Same with your blog, there are gigantic back and forth buttons on the right-hand side, they add very little to usability, websites aren’t magazines and go from top to bottom, a better approach to have people keep reading is to add the next article at the end of the page using AJAX.

But alas, the main point is that design is a solution to a problem, not to make things pretty, and convention means sticking to things that come natural and are taught to users, to make sure the threshold for people using your site is as low as possible.

In marketing sites (front pages) this is especially important, and it’s why books, magazines, newspapers and even flyers all have the same basic shapes and sizes: it’s the expected layout for a user, as to not get in the way of what’s important: the content!

My favorite quote always: Cut the Crap, Content is King

Haseeb Ahmad Ayazi:

27 Aug 2015 09:07:46

So what do you suggest to have a website that don’t look like others… ?


27 Aug 2015 09:11:43

In my experience it’s clients who want their sites to follow this template and not the designer (me). There are all sorts of creative ways of presenting information on the web, but clients seem fixated on their website conforming to this particular pattern.

Most of them haven’t got a clue that this layout lends itself to responsive design, or that it’s cheap and quick to build. They’re just evaluating it on what it looks like on a large-screen device, and they prefer it to other designs.

It’s not necessarily a bad thing. When done properly, it can be the perfect alignment of business needs (the site tells the visitor exactly what they do in the first content block), the client’s preference, and the need for a responsive layout.

What irritates me more is when it’s done badly: where design elements scale inappropriately for each device, or you still can’t divine exactly what the business/product is or does because it’s all about the design and not the content, or the latest trend (parallax scrolling?) has also been squeezed in to look cool but isn’t at the service of the content.

Brendon Carr:

27 Aug 2015 13:40:33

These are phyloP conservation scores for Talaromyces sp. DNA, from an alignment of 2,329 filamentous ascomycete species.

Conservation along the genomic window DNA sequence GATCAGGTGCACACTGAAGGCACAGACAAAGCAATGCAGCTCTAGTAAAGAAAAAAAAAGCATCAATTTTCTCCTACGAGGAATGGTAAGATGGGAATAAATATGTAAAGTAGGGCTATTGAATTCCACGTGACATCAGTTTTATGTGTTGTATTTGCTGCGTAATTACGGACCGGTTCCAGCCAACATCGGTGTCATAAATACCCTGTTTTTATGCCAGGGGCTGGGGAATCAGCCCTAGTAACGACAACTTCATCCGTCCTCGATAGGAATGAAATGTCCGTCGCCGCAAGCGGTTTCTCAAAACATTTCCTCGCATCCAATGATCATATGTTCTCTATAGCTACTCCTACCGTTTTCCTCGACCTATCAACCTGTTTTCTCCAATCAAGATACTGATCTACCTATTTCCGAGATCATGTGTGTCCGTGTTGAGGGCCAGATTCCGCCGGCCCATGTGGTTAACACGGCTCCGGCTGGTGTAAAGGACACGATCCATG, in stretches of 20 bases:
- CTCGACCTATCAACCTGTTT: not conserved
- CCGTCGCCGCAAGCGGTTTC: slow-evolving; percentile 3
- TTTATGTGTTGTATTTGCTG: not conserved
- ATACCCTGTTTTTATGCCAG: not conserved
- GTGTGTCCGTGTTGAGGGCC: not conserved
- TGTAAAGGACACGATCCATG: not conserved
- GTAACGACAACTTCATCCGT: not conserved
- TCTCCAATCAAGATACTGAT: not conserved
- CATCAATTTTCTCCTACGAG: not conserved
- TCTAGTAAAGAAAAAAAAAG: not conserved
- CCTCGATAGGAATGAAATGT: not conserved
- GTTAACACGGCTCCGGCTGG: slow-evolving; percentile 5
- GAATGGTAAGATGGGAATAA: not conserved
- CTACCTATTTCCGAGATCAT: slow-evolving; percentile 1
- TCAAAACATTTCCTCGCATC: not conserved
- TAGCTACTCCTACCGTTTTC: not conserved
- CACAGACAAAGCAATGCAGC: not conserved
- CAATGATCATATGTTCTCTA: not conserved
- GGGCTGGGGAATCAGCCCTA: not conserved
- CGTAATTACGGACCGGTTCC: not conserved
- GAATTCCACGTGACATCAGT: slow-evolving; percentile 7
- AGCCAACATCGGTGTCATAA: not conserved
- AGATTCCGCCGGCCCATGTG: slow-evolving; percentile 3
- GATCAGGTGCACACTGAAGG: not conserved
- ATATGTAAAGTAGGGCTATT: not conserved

Many of my apps “look the same” and that is a benefit, because the consistency and predictability enable quick discovery of it functions and features. Think of the website as an app to deliver information to a user, and you’ll find your perspective changes.


27 Aug 2015 13:54:39

I work for a design focused firm. I love to present unique concepts to clients. I love to go outside the norm and create something that is truly theirs, something that helps them stand out.

The problem is no one wants to stand out. No matter how hard we try to convince clients that different is better, no one wants to be different.


27 Aug 2015 14:18:25

Frankly, I dislike them. I like uniqueness and taseful sophistication, but maybe I’m just an odd ball. It does not necessarily mean more money (from me)… I only feel the need to escape the site as soon as possible.


27 Aug 2015 14:24:38

This is nothing new. 15 years ago websites were all about having a left-hand navigation column, usually in yellow. Designs change, but uniformity remains, just as it is with other fashions.

Kieran McMillan:

27 Aug 2015 15:40:46

Web design is dead, didn’t you know?


27 Aug 2015 17:00:14

Flash-developed sites rarely looked the same because too many of them required the user to play “Where’s Waldo” with fussy, area-mapped content. That’s was fun for some folks, but not for people who need to find information efficiently and move on. Or preserve a device’s battery life, for that matter.

Put me on the list of those advocating for the user. The site style you’re discussing works well for a lot of companies because it presents a brief, attractive narrative as a façade, and offers the opportunity to drill down for details. Like other “standardized” website designs before it (side-nav, top-nav, etc.), it has become what many users expect, and makes it easy for them to find what they want to know.

By all means, we should try to find new ways to serve the client, but at the end of the day, your unique, custom-size business card might not fit in my wallet.


27 Aug 2015 19:27:03